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I'm trying to translate these theorems, below, into theorems about vector and scalar fields in $\mathbb R^n\setminus\{0\}$, in the case $n = 2$.

First Theorem:

Let $A = \mathbb R^n\setminus \{0\}$, with $n \ge 1$
a) If $k$ is not equal to $n-1$ then every closed $k$-form on $A$ is exact on $A$
b) There is a closed $n-1$-form $\eta_{\text{initial}}$ on $A$ that is not exact. If $\eta$ is any closed $n-1$ form on $A$, then there is a unique scalar $c$ s.t. $\eta - c\eta_{\text{initial}}$ is not exact.

Second Theorem:

Let $A = \mathbb R^n\setminus\{0\}$, with $n > 1$. If $\eta$ is a closed $n-1$ form in $A$, then $\eta$ is exact in $A$ iff the integral $\int_{S^{n-1}}\eta = 0$.

My version:

For the first theorem, we need to work out some computation, I think, that $\eta$ is not closed, with $\eta \ne \sum_{i = 1}^n (-1)^{i-1} f_i\, dx_1 \wedge \cdots \widehat{dx_i} \cdots \wedge dx_n$ with $f_i(x) = x_i/\|x\|^n$.

For the second theorem, we just assume that $\eta$ is exact and Stokes' theorem follows, but how does this help in answering the question, above?

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Hi, I tried to texify your input, please check whether there are mistakes. –  martini Apr 25 '12 at 9:03
    
Thanks for the edit. All is looking good, except we need an etta initial when we have "etta - c*etta initial" –  mary Apr 25 '12 at 9:12
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In your first theorem you meant to say that there is a unique $c$ such that ... is exact. –  Olivier Bégassat Apr 25 '12 at 15:15
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You might consider fixing it ^^ –  Olivier Bégassat Apr 26 '12 at 3:27
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Do you need them proven? Or just translated into statements about vector fields? –  Jason DeVito Apr 27 '12 at 12:30

1 Answer 1

up vote 5 down vote accepted
+75

so I'll give it a try. We have $n=2$ (as you write in your first line), so $k$-forms for $k \in \{0,1, 2\}$ then.

  • $0$-forms $f$ are functions $f\colon \mathbb R^2 \setminus\{0\}$, i. e. scalar fields.
  • $1$-forms $\omega$ correspond to vector fields $v\colon \mathbb R^2 \setminus \{0\}\to \mathbb R^2$ via $\omega = v_1 dx^1 + v_2 dx^2$.
  • $2$-forms $\eta$ correspont to scalar fields $\phi\colon \mathbb R^2\setminus\{0\} \to \mathbb R$ via $\eta = \phi dx^1 \wedge dx^2$.

Now we want to determine how the exterior derivative is represented by the above isomorphisms. Given a $0$-form $f$ we have \begin{align*} df &= \frac{\partial f}{\partial x^1} dx^1 + \frac{\partial f}{\partial x^2} dx^2, \end{align*} so $df$ corresponds to the vector field $\nabla f$, the usual gradient.

Given a vector field $v$ which, as noted above, correnponds to the $1$-form $\omega_v = v_1 dx^1 + v_2 dx^2$. We have \begin{align*} d\omega_v &= dv_1 \wedge dx^1 + dv^2 \wedge dx^2\\ &=\frac{\partial v_1}{\partial x^1} dx^1 \wedge dx^1+ \frac{\partial v_1}{\partial x^2} dx^2 \wedge dx^1 + \frac{\partial v_2}{\partial x^1} dx^1 \wedge dx^2+ \frac{\partial v_2}{\partial x^2} dx^2 \wedge dx^2\\ &= \left(\frac{\partial v_2}{\partial x^1} - \frac{\partial v_1}{\partial x^2}\right) dx^1 \wedge dx^2 \end{align*} so $d\omega_v$ correnponds to the scalar field $\frac{\partial v_2}{\partial x^1} - \frac{\partial v_1}{\partial x^2}$.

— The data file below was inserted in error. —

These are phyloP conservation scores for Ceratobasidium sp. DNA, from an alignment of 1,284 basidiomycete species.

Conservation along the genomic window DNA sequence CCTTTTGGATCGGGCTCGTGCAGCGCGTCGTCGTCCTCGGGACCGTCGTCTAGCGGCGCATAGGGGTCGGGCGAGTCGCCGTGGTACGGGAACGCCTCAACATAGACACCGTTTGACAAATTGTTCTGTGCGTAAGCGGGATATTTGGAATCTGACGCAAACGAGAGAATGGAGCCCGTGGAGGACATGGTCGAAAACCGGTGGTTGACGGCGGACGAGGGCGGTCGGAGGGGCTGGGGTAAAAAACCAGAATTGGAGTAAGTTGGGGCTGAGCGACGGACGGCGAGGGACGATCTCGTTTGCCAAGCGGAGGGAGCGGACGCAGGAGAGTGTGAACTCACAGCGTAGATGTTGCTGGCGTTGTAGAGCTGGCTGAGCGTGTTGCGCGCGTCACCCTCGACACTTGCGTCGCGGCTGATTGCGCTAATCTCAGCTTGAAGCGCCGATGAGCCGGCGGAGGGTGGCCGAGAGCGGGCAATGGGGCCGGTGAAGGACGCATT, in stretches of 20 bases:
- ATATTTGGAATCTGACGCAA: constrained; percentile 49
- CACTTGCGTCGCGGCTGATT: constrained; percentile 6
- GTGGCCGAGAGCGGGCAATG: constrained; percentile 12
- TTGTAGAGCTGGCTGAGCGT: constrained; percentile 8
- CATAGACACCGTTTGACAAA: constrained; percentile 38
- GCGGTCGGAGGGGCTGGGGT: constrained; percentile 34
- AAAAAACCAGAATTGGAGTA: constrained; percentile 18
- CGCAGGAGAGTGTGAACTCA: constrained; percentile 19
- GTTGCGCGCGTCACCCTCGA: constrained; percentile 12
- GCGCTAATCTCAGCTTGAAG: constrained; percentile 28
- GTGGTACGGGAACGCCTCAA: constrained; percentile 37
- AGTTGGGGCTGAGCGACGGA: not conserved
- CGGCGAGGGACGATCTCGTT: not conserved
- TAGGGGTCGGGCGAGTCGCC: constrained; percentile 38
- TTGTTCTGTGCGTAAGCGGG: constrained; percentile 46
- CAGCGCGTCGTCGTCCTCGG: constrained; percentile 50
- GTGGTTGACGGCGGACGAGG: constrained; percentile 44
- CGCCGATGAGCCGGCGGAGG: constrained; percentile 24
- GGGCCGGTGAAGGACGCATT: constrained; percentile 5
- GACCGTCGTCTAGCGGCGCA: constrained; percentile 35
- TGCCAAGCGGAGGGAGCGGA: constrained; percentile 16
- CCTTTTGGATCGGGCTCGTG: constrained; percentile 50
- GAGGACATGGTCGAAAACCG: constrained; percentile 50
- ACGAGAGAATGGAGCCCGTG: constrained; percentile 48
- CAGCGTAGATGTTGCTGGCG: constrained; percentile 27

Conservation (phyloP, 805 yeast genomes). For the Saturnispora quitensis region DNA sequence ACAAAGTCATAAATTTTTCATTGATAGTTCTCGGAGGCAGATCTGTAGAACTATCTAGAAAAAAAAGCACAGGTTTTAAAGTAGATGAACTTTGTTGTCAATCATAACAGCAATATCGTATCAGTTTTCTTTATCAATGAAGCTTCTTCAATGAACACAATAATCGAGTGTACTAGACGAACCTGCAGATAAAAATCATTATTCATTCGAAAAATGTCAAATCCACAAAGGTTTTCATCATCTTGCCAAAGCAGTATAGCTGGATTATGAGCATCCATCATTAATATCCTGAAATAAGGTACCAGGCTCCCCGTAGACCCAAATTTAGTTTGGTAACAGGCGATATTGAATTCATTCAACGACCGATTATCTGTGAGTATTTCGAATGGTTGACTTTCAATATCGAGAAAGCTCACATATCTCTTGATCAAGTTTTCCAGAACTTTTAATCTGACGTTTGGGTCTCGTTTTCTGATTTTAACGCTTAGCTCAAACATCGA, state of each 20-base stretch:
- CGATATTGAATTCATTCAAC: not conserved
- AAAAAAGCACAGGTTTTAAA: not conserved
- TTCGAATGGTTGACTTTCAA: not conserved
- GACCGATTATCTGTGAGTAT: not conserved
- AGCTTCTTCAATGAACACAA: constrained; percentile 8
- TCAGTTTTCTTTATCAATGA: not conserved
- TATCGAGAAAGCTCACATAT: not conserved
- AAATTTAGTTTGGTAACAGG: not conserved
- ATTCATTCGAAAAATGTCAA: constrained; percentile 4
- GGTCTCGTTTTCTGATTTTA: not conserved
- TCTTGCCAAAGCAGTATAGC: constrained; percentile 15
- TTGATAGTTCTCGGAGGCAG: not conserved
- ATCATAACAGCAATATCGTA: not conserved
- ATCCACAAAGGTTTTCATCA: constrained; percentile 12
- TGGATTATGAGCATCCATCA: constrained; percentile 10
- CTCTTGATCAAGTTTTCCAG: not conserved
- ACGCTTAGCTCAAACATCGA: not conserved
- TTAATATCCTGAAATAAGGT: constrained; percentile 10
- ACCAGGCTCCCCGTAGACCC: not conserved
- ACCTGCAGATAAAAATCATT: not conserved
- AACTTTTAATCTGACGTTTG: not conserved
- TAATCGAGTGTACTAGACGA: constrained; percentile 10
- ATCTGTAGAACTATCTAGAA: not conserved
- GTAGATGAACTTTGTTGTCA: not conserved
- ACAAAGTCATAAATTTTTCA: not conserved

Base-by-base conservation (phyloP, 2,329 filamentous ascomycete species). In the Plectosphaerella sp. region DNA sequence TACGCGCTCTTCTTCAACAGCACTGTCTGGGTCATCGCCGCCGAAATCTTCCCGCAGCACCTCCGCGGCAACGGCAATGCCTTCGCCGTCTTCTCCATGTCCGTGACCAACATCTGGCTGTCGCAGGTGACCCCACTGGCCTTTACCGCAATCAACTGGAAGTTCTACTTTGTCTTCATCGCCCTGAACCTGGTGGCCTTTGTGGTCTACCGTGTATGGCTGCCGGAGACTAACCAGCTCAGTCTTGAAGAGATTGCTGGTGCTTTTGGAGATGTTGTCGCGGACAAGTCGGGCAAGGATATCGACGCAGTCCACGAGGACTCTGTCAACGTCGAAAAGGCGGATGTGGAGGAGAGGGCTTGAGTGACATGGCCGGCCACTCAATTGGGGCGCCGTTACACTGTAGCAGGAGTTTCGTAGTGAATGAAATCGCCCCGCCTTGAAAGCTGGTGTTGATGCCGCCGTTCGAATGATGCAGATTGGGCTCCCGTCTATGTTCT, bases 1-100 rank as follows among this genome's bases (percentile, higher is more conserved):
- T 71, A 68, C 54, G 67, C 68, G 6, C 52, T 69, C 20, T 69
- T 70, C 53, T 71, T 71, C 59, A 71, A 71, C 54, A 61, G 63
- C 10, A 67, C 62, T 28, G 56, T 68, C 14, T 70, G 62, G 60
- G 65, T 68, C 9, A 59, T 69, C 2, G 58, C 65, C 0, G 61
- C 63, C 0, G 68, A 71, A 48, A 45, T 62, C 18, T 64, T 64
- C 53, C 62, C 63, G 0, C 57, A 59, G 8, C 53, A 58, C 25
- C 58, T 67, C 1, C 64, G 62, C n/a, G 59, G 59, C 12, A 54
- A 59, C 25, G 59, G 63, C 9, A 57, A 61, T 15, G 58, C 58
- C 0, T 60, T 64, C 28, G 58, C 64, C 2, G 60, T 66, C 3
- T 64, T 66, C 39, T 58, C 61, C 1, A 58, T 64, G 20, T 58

As $\Omega^3(\mathbb R^2\setminus \{0\}) = 0$, we have $d\eta = 0$ for each $2$-form $\eta$.

Your first theorem reads then (the only $k$ possible is $k = 2$, since you forgot to exclude $k = 0$ IMO as there aren't exact $0$-forms besides the zero form and constants are closed): (a) Given a scalar field $f \colon \mathbb R^2\setminus\{0\} \to \mathbb R$ (seen as a 2-form, which is closed as there aren't any $3$-forms), then there is a $v\colon \mathbb R^2\setminus\{0\}\to \mathbb R^2$ with $f = \frac{\partial v_2}{\partial x^1} - \frac{\partial v_1}{\partial x^2}$. (b) There is a $v_{\text{initial}} \colon \mathbb R^2 \setminus \{0\} \to \mathbb R^2$ such that $\frac{\partial v_{\text{initial},2}}{\partial x^1} - \frac{\partial v_{\text{initial},1}}{\partial x^2}=0$ and $v \neq \nabla f$ for all $f \colon \mathbb R^2\setminus\{0\}\to \mathbb R$. Moreover, each $v\colon \mathbb R^2\setminus\{0\} \to \mathbb R^2$ with $\frac{\partial v_2}{\partial x^1} - \frac{\partial v_1}{\partial x^2}=0$ can then uniquely be written as $v = c v_{\text{initial}} + \nabla g$ for $c\in \mathbb R$ and $g \colon \mathbb R^2\setminus\{0\}$ (note that $g$ isn't unique [only up to a constant], but $\nabla g$ is!).

Do you want the second theorem also for $n=2$? Your question isn't clear to me in this point. If so, the theorem reads: Given a $v \colon \mathbb R^2\setminus \{0\} \to \mathbb R^2$ with $\frac{\partial v_2}{\partial x^1} - \frac{\partial v_1}{\partial x^2} = 0$ then $v$ can be written as $\nabla f$ for some $f \colon \mathbb R^2\setminus\{0\} \to \mathbb R$ iff \begin{align*} 0 &= \int_{S^1} \omega_v\\ &= \int_{S^1} v_1dx^1 + v_2dx^2\\ &= \int_0^{2\pi} v_1(\cos \theta, \sin \theta)\sin\theta - v_2(\cos\theta, \sin\theta)\cos\theta\, d\theta \end{align*}

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